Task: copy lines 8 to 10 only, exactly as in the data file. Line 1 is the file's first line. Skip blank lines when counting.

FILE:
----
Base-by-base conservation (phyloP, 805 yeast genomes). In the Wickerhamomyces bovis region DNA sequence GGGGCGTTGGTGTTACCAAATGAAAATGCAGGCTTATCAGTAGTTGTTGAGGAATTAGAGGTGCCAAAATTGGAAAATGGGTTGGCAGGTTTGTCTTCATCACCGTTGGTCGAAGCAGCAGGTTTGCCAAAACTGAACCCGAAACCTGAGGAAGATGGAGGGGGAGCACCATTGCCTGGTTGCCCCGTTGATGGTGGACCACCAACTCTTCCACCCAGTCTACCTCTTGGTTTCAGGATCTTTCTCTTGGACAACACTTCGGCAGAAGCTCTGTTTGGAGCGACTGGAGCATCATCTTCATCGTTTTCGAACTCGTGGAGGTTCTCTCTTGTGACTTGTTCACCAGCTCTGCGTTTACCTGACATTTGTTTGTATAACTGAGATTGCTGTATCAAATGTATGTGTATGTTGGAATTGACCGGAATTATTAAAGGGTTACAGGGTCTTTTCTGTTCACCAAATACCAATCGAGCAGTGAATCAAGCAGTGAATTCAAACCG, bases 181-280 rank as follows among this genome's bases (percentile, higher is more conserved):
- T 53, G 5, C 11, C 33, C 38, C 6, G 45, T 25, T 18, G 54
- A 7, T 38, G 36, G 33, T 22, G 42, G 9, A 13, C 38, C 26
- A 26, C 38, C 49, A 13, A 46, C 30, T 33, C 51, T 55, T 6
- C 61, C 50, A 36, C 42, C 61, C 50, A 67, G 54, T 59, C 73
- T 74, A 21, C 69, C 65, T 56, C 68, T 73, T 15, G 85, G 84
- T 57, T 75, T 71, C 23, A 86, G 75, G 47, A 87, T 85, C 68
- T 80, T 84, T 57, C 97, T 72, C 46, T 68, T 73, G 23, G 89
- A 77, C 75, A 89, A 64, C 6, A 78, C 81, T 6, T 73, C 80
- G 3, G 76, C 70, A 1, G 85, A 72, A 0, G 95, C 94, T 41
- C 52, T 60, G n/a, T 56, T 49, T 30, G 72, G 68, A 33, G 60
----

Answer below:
- T 80, T 84, T 57, C 97, T 72, C 46, T 68, T 73, G 23, G 89
- A 77, C 75, A 89, A 64, C 6, A 78, C 81, T 6, T 73, C 80
- G 3, G 76, C 70, A 1, G 85, A 72, A 0, G 95, C 94, T 41